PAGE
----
This painting depicts John Henry Livingston, an American minister and fourth President of Queen’s College (now Rutgers University). Mr Livingston passed away in 1825, and judging by the materials used, this painting dates from that time. Currently, the wood panel is unstable and there are areas of loss in the paint film as well as considerable amounts of dirt particulates across the surface. The painting and its frame will be restored, and a cradle added to accommodate the painting within the frame.
Cleaning efforts have begun, and besides uncovering a heavy amount of contaminants, more surface damage has been discovered.
Along with being a pastor and a professor, Mr. Livingston also authored a few non-fiction books, and we like to think that possibly this portrait was staged with one of those works. Stay tuned for more…
John Henry Livingston was born in Poughkeepsie, N.Y. on May 30, 1746. He graduated from Yale and went on to study law, but abandoned it for the ministry. He graduated from the University of Utrecht, Holland, in 1767, and with the degree of D.D. in 1770 was invited to take charge of one of the Reformed Dutch churches in New York, and was ordained by the classis of Amsterdam on June 5, 1769.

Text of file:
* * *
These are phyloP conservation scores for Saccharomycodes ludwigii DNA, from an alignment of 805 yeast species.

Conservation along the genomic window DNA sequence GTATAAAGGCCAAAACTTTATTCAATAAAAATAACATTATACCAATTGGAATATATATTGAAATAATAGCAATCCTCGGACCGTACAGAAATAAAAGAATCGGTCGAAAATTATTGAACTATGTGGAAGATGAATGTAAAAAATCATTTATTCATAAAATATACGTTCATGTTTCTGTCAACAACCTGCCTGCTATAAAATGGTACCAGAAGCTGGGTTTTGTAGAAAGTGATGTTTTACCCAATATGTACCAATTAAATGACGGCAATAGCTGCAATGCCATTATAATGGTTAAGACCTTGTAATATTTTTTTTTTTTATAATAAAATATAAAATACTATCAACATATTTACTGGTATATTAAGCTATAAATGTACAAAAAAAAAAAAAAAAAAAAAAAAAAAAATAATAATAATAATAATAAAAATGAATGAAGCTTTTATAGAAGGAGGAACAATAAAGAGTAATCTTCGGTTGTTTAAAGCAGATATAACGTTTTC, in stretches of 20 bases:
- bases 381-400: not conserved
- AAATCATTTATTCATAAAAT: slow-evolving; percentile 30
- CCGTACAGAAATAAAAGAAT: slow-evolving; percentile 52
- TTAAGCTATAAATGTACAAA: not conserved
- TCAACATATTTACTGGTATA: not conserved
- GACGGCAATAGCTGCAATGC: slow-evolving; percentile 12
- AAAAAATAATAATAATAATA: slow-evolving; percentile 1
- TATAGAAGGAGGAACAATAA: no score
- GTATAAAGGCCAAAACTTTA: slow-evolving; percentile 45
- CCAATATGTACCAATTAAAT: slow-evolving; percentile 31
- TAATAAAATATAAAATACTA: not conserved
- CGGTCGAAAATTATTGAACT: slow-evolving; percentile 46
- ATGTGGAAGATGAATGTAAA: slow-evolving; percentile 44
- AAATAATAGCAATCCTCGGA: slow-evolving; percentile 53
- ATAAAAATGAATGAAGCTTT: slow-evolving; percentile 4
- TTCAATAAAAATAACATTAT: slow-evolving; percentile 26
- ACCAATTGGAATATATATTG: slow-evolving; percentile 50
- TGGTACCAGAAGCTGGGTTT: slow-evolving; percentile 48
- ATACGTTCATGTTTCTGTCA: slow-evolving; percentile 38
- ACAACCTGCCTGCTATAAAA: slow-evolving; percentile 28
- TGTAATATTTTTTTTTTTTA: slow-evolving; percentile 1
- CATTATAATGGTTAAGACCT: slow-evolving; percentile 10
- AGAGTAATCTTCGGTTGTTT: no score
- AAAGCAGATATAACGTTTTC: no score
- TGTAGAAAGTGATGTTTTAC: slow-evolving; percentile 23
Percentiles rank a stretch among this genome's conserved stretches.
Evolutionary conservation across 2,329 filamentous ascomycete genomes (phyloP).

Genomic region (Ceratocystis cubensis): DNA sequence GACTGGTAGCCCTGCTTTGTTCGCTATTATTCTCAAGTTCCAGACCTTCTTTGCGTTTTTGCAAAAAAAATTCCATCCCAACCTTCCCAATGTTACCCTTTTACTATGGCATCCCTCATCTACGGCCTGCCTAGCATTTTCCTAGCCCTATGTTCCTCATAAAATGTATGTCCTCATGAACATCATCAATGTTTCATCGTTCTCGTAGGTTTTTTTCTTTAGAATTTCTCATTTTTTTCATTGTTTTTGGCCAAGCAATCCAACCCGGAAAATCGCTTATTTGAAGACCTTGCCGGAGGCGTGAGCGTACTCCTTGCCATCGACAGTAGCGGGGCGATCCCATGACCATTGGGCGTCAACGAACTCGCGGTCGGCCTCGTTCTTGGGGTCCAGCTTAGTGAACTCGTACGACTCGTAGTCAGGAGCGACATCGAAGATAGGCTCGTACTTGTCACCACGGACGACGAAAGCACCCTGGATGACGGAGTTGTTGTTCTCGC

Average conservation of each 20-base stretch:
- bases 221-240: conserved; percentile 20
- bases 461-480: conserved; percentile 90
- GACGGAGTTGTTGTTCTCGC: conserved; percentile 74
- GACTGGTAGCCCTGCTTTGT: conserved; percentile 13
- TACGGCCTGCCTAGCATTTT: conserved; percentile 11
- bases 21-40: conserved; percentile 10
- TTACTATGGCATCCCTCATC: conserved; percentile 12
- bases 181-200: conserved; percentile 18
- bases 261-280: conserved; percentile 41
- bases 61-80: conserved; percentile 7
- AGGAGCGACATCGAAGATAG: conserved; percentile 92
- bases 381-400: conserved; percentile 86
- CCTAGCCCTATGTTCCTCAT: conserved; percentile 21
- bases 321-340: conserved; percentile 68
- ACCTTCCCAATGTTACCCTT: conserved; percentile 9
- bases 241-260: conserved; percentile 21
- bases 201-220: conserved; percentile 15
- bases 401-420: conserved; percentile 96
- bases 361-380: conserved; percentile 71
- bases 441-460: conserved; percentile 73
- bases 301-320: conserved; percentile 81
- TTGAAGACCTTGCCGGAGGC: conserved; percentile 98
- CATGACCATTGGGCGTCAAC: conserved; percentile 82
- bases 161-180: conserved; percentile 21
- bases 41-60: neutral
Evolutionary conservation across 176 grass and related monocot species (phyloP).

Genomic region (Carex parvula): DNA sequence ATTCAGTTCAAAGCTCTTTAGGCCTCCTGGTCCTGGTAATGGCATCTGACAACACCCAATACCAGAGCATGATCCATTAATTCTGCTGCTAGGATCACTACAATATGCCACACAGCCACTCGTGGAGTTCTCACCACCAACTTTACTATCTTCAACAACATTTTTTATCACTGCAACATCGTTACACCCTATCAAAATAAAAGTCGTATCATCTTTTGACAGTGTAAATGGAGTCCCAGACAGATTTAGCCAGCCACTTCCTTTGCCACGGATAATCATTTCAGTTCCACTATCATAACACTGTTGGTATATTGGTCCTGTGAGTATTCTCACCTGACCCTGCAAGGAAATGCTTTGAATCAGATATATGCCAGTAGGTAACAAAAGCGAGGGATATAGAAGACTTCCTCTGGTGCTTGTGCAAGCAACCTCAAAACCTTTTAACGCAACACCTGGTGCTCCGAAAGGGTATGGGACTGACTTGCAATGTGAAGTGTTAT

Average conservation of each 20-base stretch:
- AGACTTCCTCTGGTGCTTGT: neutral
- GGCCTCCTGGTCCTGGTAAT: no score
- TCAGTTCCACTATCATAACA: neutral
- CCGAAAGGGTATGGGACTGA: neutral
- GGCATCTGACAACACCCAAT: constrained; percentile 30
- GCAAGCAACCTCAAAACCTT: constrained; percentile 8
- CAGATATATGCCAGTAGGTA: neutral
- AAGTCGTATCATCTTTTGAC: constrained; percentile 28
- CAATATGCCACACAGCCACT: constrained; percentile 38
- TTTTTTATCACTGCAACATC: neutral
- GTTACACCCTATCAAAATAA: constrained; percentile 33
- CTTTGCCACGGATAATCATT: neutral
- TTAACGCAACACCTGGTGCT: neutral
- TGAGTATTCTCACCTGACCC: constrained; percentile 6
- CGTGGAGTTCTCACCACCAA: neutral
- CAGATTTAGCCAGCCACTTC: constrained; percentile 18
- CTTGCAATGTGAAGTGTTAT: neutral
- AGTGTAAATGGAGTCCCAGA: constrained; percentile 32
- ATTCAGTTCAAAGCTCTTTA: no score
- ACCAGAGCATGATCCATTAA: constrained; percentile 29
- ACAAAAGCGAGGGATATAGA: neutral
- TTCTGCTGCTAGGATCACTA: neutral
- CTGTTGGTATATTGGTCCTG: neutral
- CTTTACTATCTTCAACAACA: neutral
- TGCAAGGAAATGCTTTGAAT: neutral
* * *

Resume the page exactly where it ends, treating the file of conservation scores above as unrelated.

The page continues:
Upon his return to New York City in September, 1769, he was made pastor of the Fulton Street Reformed Dutch church, and was instrumental in settling the dispute in the church between the Coetus and Conferentic parties. In 1784 he was appointed professor of theology for the church and later became president of Queen’s college, New Brunswick, N.J., and a professor of theology from 1807-25. He married Sarah, daughter of Philip and Christiana (Ten Broeck) Livingston.
His publications include: Funeral Service; or Meditations Adapted to Funeral Addresses (1812); and A Dissertation on the Marriage of a Man with his Sister-in-Law (1816).
He died in New Brunswick, NJ on Jan. 20, 1825.
In view of Dr. Livingston’s great efforts and achievements in the areas of theological education, church constitution, liturgy, psalms, missionary endeavor, and the unity of the church, as well as his great patriotism, he is still called “Father of the Dutch Reformed Church” in America.